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Re: Track fragments

From: Silvia Pfeiffer <silviapfeiffer1@gmail.com>
Date: Wed, 17 Feb 2010 23:46:50 +1100
Message-ID: <2c0e02831002170446p48eda930q11382c14a0031a1c@mail.gmail.com>
To: Davy Van Deursen <davy.vandeursen@ugent.be>
Cc: DENOUAL Franck <Franck.Denoual@crf.canon.fr>, public-media-fragment@w3.org
Hi Davy,

On Wed, Feb 17, 2010 at 11:08 PM, Davy Van Deursen
<davy.vandeursen@ugent.be> wrote:
> On feb 16, 2010 at 20:33, Silvia Pfeiffer wrote:
>> For MPEG and Ogg, how do you determine the byte ranges corresponding
>> to the track fragment request? Are you asking the server for help?
>> (i.e. doing one of the other client-side approaches we have specified
>> in the spec) ?
> Actually, I was talking about the server (and more specifically about the
> internal implementation); I wasn't considering clients here. Thus, byte
> range mappings are determined by the server. I guess that is the reason for
> the confusion: you can resolve the media fragment in a smart client (which
> is able to obtain byte range mappings without external help) or a smart
> server can resolve the media fragment (i.e., the NinSuna case) for you.

Yup, I think you have a very smart query-base media fragment server there.

I was indeed only talking about fragment-based track fragment retrieval.

> In
> case of the former, I do agree that there are problems with Ogg regarding
> track selection (note that a solution for MP4 was discussed here by Dave
> Singer [1]).

Dave only talks about the time dimension there, too. I am not sure MP4
could more easily deal with tracks retrieved through byte range
requests than Ogg does. But I don't know enough about the moov

> In case of the latter, I did not experience any problems with
> both Ogg and MP4 regarding time and track fragments.

So, the client sends a
http://example.com/video.ogg?track="track1","track2", then the server
resolves that to time ranges, sends back that mapping to the client
and the client does the byte range requests? Or does the server just
immediately send back the required data, with a newly created header?

>> Since you are recreating the headers of the container format and
>> copying byte ranges after that, are you actually creating a new
>> resource, so doing the "query" case rather than the "fragment" case?
> From an implementation point of view, you can send the whole resource to the
> UA, or you can create a new one (technically speaking), because headers are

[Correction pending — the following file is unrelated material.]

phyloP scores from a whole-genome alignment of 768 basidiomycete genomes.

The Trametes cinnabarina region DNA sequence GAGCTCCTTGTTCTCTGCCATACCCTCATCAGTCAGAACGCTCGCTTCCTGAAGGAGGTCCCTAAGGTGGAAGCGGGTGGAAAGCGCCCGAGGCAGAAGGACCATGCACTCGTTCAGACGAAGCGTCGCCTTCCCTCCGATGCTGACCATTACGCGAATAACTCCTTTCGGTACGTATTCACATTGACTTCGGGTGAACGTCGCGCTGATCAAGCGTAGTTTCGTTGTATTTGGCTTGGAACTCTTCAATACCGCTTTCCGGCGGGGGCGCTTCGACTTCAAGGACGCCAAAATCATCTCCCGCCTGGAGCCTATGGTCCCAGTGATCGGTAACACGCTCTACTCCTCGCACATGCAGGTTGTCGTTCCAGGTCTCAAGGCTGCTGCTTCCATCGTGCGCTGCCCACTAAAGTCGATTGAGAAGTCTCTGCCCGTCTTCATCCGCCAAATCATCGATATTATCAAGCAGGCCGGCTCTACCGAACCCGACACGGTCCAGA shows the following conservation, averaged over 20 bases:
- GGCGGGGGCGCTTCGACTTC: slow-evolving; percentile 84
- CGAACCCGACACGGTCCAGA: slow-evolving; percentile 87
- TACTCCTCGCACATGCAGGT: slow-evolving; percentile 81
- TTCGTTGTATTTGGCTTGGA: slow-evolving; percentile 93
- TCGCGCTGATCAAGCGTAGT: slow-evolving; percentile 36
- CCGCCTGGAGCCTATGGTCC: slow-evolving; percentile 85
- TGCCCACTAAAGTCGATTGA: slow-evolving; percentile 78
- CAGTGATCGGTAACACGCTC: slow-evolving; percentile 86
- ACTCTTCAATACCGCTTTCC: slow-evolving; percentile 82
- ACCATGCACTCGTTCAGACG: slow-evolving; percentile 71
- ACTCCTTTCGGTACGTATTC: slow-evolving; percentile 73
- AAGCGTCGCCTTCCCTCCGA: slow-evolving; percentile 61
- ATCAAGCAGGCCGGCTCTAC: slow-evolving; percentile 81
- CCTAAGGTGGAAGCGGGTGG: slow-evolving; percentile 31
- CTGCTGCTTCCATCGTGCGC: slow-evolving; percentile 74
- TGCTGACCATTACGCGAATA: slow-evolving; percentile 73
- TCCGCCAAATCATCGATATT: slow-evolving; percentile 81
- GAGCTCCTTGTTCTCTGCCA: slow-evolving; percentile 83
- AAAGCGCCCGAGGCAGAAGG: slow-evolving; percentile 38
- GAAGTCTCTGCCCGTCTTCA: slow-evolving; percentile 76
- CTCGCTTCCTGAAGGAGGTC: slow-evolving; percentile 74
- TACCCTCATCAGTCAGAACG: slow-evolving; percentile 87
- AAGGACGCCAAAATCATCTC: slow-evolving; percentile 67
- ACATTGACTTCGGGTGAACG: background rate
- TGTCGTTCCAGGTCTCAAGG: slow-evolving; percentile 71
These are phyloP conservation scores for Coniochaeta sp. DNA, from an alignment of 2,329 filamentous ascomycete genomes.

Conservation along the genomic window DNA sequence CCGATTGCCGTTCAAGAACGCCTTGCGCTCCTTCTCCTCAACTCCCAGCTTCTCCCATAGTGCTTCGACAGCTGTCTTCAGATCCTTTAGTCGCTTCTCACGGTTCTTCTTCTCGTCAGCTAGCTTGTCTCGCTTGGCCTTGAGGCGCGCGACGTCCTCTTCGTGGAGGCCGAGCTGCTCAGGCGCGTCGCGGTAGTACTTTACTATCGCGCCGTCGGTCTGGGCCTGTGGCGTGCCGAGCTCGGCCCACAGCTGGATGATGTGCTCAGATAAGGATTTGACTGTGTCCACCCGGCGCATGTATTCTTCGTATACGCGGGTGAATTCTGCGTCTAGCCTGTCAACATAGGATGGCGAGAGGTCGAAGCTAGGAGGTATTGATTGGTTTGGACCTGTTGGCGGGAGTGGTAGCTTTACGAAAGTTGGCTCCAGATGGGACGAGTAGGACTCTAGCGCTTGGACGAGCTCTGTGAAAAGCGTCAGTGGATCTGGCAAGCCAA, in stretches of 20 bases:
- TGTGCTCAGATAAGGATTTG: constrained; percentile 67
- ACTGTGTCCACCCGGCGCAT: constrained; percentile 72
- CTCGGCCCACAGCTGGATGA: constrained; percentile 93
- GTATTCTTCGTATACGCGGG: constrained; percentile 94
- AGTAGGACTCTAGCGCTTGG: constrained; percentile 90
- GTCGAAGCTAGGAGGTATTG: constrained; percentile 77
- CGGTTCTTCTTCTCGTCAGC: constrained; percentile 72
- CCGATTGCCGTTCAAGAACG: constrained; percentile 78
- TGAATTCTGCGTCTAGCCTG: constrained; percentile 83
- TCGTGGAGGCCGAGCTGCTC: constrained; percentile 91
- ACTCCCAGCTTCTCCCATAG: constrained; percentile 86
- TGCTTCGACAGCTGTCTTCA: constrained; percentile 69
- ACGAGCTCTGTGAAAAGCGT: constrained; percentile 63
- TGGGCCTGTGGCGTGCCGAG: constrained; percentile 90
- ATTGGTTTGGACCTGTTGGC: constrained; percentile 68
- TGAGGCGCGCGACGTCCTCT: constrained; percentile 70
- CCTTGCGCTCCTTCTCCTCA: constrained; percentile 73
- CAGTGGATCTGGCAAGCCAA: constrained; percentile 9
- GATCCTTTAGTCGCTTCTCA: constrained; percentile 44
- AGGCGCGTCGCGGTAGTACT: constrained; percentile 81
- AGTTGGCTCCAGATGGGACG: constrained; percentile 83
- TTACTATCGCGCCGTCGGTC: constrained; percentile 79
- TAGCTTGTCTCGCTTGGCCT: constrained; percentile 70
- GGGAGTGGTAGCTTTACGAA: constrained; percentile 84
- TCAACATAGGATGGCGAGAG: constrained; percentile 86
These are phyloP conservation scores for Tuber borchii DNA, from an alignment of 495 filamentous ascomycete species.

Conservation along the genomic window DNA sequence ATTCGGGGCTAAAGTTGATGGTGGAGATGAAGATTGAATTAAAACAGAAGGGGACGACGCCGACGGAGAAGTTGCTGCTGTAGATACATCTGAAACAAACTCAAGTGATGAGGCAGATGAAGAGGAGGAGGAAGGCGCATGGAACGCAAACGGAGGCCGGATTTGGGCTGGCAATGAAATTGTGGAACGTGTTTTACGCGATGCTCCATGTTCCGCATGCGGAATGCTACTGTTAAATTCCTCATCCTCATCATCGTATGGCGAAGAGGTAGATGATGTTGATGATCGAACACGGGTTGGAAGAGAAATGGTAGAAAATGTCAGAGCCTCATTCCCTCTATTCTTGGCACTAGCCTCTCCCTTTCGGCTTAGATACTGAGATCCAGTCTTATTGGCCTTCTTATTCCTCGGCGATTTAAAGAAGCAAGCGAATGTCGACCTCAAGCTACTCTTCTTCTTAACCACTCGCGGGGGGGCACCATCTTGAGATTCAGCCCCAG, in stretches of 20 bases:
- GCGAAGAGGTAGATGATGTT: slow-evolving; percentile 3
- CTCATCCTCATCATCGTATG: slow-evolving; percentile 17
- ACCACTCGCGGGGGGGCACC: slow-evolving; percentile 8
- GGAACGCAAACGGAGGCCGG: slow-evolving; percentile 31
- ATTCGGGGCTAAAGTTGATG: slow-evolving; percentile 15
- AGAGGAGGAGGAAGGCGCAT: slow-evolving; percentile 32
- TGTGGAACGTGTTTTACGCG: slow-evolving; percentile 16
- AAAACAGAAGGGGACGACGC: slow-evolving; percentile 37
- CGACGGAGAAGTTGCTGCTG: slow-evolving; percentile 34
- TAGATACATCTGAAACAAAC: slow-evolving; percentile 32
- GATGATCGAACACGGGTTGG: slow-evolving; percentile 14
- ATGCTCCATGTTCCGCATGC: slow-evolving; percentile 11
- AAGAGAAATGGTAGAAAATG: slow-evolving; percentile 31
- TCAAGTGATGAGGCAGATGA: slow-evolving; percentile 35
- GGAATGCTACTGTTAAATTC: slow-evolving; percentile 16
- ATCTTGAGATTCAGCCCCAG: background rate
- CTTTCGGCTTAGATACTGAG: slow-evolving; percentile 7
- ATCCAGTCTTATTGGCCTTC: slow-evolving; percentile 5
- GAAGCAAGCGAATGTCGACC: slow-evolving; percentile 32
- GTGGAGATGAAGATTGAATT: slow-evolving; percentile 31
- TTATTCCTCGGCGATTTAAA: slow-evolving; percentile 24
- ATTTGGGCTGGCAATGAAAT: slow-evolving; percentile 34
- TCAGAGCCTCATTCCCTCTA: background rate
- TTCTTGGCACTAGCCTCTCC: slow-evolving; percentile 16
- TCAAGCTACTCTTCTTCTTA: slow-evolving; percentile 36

> changing. However, for the UA, it will look like only a fragment of the
> original resource.

Sure, it still is a media fragment, but a query-based one. That's fine, too.

I was only trying to explore the possibilities of having client-side
only track fragments delivered.

>> For me, a URI fragment approach means that if the customer changes in
>> his address bar from http://example.com/video.ogv#track=track1 to
>> http://example.com/video.ogv#track=track2 , the browser does not throw
>> away what it has previously buffered and does not reload the whole
>> thing - it only fills byte range gaps in its buffer that it has left
>> beforehand since they were not requested to be displayed. Changes of
>> URI fragments are not supposed to initiate new page loads.
> But this depends on the underlying implementation of the browser no? Also,
> It seems not trivial to me to create such an implementation because you not
> only need to fill byte range gaps, but headers are also changing when new
> data is added to a media file.

With the time dimension, we decided that it was possible to have it
all based on byte range requests in the client only. No new
functionality, just using plain old byte range requests to fulfill a
request such as http://example.com/video.ogv#t=20,30 . The full header
would be downloaded with all information and then only the byte ranges
that relate to t=20,30, which can be decoded with the available header

The same could be applied to tracks: download the whole headers, then
determine which byte ranges belong to the specified track(s) and just
retrieve those. I was just pointing out that there would likely be
many such requests and it would likely be not as efficient as what you
are doing: namely a query-based retrieval of a new composed resource
that only has the requested tracks.

I think in the spec we can still leave all of the options open, but
the query approach becomes suddenly more interesting, since it is more
likely to be implemented than the client-base approach.

Received on Wednesday, 17 February 2010 12:47:43 GMT

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